for self-reported ETS exposure of one hour or more per day among nonsmokers was 1.6 (95%
CI= 1.2 - 2.1), with a somewhat greater association among second trimester than first
This study lends some support to the findings of Ahlborg and Bodin (1991) of an increased risk of fetal death associated with ETS exposure. Of further note is that the Windham et al. (1992) study also found a lower association of spontaneous abortion with active smoking than with ETS exposure, even when active smokers were compared to nonsmokers with no ETS exposure (OR = 1.3). An inconsistency is that Windham et al. (1992) found a slightly greater association with later abortions, while Ahlborg and Bodin (1991) found a greater association with earlier spontaneous abortions. However, in the Swedish study the late pregnancy losses also included stillbirths. Recall bias may be a concern with a retrospective study, although the questions about ETS exposure were embedded in a series of questions about other exposures and were not the main hypothesis of the Windham et al. study.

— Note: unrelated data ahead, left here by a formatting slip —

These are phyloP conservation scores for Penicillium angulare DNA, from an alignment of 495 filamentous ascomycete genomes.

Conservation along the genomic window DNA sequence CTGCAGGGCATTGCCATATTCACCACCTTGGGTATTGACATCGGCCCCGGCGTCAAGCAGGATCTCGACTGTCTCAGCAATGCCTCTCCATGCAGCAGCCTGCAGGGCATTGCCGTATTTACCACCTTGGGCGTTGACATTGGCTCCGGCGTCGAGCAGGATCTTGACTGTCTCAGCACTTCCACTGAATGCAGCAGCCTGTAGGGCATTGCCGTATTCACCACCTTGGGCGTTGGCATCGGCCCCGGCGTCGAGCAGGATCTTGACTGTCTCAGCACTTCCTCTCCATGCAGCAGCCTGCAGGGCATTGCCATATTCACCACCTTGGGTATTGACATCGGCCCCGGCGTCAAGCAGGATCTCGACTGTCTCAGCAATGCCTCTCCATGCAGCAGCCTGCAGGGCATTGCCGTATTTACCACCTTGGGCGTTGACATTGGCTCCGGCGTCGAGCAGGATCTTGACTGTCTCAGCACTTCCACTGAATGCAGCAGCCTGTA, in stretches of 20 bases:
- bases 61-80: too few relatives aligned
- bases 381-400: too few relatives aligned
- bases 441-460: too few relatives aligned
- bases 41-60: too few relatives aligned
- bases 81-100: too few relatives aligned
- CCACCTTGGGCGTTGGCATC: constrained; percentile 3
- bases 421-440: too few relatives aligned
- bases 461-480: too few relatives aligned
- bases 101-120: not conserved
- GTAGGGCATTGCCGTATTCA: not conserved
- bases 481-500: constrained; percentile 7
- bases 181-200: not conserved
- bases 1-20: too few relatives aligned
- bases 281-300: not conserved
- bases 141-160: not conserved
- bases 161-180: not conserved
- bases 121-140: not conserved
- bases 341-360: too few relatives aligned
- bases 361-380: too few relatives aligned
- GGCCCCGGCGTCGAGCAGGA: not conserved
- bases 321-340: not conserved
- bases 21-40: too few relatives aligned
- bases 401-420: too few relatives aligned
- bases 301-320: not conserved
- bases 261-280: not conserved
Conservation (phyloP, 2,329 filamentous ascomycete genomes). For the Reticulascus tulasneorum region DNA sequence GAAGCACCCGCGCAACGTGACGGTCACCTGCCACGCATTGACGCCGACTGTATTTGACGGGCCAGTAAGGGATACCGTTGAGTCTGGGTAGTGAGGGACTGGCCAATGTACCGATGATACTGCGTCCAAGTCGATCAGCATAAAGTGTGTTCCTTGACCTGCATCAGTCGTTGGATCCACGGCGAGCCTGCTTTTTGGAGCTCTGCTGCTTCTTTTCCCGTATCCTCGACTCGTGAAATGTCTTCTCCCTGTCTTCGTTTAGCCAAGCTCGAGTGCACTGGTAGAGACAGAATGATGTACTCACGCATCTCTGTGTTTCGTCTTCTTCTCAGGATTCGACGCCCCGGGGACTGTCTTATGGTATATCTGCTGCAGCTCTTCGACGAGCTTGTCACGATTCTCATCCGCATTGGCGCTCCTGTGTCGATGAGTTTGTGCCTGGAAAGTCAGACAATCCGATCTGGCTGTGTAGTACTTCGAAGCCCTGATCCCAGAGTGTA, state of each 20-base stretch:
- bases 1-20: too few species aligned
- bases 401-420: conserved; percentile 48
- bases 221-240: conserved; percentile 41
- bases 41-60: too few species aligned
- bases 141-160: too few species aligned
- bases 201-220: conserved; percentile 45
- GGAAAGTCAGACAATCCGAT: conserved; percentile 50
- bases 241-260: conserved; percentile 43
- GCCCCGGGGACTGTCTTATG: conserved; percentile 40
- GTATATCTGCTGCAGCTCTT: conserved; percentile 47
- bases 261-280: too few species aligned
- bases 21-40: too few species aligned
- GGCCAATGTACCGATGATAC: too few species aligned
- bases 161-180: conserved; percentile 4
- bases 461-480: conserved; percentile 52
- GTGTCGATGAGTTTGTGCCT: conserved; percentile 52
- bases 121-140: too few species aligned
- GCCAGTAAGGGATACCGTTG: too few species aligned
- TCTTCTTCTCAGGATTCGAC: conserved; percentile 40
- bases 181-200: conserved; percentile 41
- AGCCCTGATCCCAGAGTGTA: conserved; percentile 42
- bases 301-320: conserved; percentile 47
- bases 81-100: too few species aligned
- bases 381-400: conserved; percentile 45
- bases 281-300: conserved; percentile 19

Windham et al. (1995b)
In a recently reported prospective study (Windham et al. (1995b), unpublished symposium presentation), the finding of an association between ETS exposure and spontaneous abortion was not confirmed. In that study, pregnant women were interviewed in the first trimester regarding the number of hours per day of ETS exposure at home or work, from which a daily total for each woman was calculated. Among the more than 4000 non-smokers in the study, there was no association with any measure of ETS exposure, including paternal smoking, nor was there any dose-response relationship (adjusted OR for any ETS = 1.0, 95% CI = 0.80 - 1.3). However, among women who consumed moderate amounts of alcohol (greater than or equal to three drinks per week) or caffeine (greater than 300 mg/day), there was evidence of an association with ETS (adjusted OR around 3), indicating the possibility of interaction or a more susceptible subgroup.